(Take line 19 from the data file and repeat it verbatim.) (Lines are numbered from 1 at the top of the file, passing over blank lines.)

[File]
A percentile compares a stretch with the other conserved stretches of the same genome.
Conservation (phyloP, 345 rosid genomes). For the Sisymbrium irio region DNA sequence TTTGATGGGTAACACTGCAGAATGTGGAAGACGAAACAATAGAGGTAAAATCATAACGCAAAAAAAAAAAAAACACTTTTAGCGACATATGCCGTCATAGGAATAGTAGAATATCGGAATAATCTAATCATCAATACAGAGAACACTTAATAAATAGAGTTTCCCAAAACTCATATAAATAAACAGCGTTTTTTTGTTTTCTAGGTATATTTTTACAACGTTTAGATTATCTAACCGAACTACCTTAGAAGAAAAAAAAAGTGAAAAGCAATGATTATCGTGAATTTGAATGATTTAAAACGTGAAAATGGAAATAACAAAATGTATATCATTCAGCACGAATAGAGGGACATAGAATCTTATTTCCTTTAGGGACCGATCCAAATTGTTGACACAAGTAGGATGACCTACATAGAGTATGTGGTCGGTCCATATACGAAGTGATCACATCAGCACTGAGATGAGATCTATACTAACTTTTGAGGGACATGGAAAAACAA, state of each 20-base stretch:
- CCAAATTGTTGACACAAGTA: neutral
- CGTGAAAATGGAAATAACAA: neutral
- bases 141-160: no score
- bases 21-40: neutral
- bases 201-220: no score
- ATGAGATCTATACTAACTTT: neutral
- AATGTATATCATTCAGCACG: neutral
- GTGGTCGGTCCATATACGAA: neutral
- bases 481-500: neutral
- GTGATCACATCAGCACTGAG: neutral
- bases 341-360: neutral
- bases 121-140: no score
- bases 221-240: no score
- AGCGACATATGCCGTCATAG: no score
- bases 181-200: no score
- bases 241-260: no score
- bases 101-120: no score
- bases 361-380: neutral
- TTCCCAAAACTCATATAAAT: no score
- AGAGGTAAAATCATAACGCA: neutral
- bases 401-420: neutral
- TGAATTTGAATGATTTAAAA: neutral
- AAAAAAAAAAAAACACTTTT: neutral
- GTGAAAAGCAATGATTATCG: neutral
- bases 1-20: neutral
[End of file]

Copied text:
- bases 101-120: no score